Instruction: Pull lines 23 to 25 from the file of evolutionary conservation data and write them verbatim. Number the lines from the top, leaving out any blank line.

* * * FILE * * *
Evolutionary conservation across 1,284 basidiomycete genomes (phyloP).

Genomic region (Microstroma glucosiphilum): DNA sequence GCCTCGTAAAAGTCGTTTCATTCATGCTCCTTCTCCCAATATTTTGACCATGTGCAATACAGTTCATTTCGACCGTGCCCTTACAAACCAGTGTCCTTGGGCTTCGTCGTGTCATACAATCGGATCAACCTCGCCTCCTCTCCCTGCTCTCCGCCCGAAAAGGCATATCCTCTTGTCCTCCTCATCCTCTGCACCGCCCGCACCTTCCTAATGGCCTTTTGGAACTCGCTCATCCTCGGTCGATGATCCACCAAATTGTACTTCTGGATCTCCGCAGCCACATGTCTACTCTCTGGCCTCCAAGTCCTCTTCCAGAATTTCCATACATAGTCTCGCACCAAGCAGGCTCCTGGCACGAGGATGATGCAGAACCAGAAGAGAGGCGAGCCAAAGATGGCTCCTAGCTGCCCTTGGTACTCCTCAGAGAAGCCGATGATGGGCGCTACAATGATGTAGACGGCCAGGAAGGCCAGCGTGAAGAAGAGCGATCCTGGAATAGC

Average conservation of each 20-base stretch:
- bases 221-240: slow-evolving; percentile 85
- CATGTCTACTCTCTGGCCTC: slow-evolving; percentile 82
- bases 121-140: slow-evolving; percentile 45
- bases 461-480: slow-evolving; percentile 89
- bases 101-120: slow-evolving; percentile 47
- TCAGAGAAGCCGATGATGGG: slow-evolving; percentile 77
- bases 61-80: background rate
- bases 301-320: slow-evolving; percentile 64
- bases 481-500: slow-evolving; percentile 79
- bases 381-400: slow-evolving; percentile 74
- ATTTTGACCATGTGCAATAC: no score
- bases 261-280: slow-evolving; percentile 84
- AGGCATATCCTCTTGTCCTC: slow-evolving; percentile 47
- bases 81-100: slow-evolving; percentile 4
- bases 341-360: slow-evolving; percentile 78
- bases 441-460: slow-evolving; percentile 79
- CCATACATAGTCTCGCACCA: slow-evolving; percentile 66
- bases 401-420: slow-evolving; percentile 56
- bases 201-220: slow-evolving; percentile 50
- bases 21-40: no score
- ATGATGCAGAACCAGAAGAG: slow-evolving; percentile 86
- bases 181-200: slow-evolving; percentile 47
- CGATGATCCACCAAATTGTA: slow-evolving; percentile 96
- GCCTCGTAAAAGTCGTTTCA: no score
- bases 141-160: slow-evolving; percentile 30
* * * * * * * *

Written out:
- bases 21-40: no score
- ATGATGCAGAACCAGAAGAG: slow-evolving; percentile 86
- bases 181-200: slow-evolving; percentile 47